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National cemetery to host 1st Memorial Day service

It is a national shrine, a place to honor America’s veterans, the men and women who served in the U.S. armed forces.

The Sarasota National Cemetery opened Jan. 9 and the cemetery’s advisory committee will sponsor a Memorial Day Ceremony today at 10 a.m., followed by an open house from 11 a.m. to 2 p.m.

The cemetery’s first memorial day declaration will feature guest speakers congressman Vern Buchanan, and former congresswoman Katherine Harris, who will dedicate the ceremony committee plaque that will be placed in the cemetery’s administration building when it’s finished.

Cemetery advisory members ask that spectators bring their own lawn chairs.

Sandy Beckley, the cemetery’s director, said the ceremony was not held Memorial Day because they didn’t want a split ceremony for that day.

So far, there have been 735 burials at the cemetery, which exists, Beckley said, because of the diligent work of team members who selected the site.

“Katherine Harris will be dedicating the plaque that acknowledges those members,” Beckley said, “who selected that site so many years ago.”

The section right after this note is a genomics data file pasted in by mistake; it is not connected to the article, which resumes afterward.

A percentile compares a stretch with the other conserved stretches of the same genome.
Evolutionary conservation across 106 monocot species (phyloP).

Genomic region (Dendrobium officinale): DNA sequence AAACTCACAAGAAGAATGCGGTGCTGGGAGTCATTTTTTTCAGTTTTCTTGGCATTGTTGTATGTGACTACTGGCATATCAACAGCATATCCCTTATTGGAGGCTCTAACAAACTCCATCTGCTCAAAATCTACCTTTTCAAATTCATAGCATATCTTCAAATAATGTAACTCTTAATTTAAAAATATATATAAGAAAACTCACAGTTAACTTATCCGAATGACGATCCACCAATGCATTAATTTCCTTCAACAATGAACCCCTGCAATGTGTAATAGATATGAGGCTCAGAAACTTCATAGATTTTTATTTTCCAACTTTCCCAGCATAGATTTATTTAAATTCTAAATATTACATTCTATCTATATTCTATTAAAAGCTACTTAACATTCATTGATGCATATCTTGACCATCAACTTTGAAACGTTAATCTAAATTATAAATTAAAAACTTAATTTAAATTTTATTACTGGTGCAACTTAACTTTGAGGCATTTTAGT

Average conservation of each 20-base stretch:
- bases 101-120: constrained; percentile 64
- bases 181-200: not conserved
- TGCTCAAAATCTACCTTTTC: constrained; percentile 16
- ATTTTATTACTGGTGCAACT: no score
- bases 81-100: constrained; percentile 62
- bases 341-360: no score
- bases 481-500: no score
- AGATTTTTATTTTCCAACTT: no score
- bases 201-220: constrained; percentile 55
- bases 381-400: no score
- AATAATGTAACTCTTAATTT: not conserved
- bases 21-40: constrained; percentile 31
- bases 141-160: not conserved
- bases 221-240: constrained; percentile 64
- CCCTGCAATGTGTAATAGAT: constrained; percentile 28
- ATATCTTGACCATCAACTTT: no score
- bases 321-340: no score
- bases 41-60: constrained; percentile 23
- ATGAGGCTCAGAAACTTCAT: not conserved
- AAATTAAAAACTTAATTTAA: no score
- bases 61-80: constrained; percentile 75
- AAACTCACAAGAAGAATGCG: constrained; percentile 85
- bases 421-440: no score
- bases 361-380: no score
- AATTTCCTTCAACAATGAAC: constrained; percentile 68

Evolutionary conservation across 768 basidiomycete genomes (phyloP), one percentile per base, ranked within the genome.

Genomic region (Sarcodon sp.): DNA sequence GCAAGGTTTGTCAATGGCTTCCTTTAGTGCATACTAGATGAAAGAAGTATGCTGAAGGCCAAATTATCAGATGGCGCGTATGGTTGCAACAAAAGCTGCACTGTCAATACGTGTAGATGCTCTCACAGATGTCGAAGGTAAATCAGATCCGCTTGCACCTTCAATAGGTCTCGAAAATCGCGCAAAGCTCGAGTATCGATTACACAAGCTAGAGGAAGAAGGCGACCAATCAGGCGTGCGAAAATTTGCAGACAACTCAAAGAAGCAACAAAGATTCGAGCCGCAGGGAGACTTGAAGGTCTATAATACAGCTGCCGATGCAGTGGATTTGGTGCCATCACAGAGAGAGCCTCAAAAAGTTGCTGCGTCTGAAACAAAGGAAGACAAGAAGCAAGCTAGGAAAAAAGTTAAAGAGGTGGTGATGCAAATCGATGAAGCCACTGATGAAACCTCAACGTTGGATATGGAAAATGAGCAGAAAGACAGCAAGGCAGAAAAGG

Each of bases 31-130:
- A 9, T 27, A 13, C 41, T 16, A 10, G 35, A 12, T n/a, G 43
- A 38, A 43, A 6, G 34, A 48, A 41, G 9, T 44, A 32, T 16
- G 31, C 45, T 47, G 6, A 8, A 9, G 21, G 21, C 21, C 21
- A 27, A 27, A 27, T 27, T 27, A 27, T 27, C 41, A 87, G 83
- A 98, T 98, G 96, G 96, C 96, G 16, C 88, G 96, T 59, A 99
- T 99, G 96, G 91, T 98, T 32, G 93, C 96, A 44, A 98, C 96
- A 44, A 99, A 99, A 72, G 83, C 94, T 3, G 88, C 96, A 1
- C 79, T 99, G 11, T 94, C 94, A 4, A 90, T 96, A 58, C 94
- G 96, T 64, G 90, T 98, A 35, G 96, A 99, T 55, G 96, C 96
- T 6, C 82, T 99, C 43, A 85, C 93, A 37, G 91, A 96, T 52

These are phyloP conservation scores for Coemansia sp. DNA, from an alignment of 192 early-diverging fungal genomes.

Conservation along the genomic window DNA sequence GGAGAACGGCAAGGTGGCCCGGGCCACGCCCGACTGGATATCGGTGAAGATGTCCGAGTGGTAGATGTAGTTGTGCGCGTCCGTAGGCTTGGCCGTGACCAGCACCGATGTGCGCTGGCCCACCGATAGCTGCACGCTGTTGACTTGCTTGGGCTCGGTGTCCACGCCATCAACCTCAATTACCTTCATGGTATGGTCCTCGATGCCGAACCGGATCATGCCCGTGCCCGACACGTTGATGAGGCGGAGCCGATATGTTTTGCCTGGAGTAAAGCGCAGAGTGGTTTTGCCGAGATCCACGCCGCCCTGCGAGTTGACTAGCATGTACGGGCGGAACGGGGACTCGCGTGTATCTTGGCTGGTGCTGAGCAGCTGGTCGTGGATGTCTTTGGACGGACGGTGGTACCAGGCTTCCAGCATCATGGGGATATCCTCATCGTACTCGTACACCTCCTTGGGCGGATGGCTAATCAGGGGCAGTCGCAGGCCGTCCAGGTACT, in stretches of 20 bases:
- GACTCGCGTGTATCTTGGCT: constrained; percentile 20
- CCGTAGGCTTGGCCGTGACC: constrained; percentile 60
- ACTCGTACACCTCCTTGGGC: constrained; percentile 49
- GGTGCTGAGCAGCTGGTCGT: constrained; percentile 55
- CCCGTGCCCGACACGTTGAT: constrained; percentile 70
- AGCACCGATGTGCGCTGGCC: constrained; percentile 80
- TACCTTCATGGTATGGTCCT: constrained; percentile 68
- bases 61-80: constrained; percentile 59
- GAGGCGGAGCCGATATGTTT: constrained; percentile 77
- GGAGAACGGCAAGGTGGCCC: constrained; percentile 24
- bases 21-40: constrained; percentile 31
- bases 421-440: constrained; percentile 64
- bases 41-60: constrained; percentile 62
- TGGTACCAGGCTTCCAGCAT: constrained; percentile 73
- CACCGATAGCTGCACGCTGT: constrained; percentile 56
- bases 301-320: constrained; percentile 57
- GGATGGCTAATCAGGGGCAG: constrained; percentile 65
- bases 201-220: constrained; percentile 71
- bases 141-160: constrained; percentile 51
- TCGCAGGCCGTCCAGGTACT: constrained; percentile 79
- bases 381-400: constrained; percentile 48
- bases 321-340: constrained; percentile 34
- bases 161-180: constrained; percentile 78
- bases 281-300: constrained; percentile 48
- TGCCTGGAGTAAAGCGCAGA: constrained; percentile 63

Rich Swier, the advisory committee’s chairman and a veteran, said it all began in 2002 at the Sarasota-Bradenton International Airport when Harris was handed a letter stating a need for a new national cemetery. “She took that ball and ran with it,” Swier said. Advisory committee members looked at 26 sites in five counties before settling on the current location at 9810 State Road 72 in Sarasota.

Swier said this location was preferred because the cemetery is within 75 miles of 393,000 veterans, not including their family members who are eligible for burial. Also, the cemetery sits on 295 acres of ranch land and is near a major road and relatively close to I-75.

The Department of Veterans Affairs cemetery is a reminder of the cost of freedom, Beckley said.

“We have to remember our freedoms were not free,” she said. “There are a lot of people who gave lives, and even more who were willing to give their lives if willing, if they were called upon.”

Nick Walter, Herald reporter, can be contacted at 708-7909.

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